Some of the most famous factual and fictional accounts of the Great War are by those who fought in it, suffered its horrors, and lived to tell their tales. By coincidence or design, many classic works appeared in a clump in 1929, a decade after the Treaty of Versailles: Robert Graves’s Goodbye to All That, Richard Aldington’s Death of a Hero, Frederic Manning’s The Middle Parts of Fortune and, possibly the best of them all, Erich Maria Remarque’s All Quiet on the Western Front. The same year saw the publication of two very different books by two American novelists who drew on war experience of another nature: A Farewell to Arms by a former ambulance driver on the Italian front, and The Forbidden Zone by Mary...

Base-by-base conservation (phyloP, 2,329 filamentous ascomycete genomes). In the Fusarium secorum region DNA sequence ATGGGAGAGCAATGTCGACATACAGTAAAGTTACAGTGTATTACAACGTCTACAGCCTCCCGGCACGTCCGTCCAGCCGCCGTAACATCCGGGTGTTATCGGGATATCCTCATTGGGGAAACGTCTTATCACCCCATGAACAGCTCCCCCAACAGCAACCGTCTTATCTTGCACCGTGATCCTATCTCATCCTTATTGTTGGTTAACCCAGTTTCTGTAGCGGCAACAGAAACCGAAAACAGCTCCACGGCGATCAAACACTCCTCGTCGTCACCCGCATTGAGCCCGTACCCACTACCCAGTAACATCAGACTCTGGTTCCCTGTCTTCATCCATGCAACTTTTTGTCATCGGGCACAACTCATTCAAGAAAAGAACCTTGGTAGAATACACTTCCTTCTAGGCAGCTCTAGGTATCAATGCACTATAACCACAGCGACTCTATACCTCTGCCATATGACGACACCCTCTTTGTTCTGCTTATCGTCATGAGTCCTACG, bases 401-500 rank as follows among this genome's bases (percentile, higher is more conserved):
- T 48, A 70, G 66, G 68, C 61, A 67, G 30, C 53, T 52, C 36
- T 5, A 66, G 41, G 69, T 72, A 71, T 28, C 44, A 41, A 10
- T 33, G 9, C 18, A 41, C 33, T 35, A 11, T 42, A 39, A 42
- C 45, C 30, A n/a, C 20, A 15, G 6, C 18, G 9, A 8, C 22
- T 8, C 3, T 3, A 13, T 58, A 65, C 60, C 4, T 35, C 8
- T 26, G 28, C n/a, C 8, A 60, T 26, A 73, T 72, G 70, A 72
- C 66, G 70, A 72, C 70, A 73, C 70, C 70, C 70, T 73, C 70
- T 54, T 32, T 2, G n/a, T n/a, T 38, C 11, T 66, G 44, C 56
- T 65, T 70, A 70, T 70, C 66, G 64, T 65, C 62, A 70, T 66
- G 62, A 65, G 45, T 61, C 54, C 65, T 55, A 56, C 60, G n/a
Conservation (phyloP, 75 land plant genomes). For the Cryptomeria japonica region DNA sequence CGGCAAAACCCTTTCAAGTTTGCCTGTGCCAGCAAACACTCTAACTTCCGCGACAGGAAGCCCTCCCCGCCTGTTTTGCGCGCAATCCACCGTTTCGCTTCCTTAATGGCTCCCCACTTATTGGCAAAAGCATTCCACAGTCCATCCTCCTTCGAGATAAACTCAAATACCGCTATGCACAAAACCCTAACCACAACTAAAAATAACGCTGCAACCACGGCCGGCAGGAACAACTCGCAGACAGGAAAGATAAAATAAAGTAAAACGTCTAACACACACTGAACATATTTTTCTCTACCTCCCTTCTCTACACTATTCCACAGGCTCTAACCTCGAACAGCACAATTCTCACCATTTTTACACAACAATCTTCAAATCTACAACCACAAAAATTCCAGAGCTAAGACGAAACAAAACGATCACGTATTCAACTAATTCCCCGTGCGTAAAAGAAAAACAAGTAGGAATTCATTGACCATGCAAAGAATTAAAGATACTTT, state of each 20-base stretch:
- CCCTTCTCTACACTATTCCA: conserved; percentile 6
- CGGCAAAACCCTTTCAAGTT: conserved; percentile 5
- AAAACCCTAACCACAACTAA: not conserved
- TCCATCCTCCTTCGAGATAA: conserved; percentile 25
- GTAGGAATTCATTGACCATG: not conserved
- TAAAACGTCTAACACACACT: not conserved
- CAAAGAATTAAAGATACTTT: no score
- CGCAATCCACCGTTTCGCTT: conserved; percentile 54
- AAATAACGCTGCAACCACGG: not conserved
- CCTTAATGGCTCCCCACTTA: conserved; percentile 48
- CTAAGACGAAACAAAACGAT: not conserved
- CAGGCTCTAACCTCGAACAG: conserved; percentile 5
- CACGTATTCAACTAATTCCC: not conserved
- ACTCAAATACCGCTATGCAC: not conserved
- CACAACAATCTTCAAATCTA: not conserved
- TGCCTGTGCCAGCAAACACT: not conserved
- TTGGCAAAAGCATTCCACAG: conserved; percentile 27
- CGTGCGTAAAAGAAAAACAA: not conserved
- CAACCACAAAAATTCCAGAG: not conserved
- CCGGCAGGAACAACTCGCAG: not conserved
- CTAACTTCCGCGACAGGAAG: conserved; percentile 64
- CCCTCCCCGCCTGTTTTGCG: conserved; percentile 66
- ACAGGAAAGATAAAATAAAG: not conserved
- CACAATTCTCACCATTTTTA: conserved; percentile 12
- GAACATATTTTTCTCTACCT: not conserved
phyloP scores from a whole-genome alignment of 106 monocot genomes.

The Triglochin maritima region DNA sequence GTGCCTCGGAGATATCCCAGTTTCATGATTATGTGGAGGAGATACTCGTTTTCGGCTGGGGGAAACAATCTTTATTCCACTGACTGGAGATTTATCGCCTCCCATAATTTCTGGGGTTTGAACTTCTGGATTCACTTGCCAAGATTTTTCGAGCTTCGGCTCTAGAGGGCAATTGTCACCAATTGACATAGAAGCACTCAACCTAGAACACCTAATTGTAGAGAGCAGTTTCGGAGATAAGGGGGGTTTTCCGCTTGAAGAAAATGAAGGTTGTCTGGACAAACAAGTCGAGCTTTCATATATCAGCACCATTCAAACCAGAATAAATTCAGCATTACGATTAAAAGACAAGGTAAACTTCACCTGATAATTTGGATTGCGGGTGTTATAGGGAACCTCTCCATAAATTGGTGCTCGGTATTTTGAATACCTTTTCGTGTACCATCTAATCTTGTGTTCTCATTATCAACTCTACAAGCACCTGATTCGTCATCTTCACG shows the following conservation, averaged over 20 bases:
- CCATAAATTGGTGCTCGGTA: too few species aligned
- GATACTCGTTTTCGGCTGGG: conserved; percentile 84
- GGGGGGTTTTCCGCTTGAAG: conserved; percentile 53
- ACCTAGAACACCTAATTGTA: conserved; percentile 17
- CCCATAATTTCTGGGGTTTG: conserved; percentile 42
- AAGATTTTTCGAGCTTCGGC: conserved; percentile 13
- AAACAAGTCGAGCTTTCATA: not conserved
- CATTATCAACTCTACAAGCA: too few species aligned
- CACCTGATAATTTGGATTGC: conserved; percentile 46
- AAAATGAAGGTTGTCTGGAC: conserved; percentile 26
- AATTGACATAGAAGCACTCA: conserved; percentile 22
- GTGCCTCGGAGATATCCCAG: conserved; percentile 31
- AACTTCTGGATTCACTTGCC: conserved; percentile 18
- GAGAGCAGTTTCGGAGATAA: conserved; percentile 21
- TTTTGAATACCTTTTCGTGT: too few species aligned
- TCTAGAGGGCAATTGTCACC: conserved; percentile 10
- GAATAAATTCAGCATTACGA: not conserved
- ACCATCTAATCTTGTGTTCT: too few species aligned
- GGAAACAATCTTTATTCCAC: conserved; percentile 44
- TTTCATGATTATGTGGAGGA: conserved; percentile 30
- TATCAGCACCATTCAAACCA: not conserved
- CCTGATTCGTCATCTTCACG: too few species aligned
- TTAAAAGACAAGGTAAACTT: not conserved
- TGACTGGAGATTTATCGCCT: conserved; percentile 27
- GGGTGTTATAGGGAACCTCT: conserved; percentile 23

New to The New Criterion?

Subscribe for one year to receive ten print issues, and gain immediate access to our online archive spanning more than four decades of art and cultural criticism.

Popular Right Now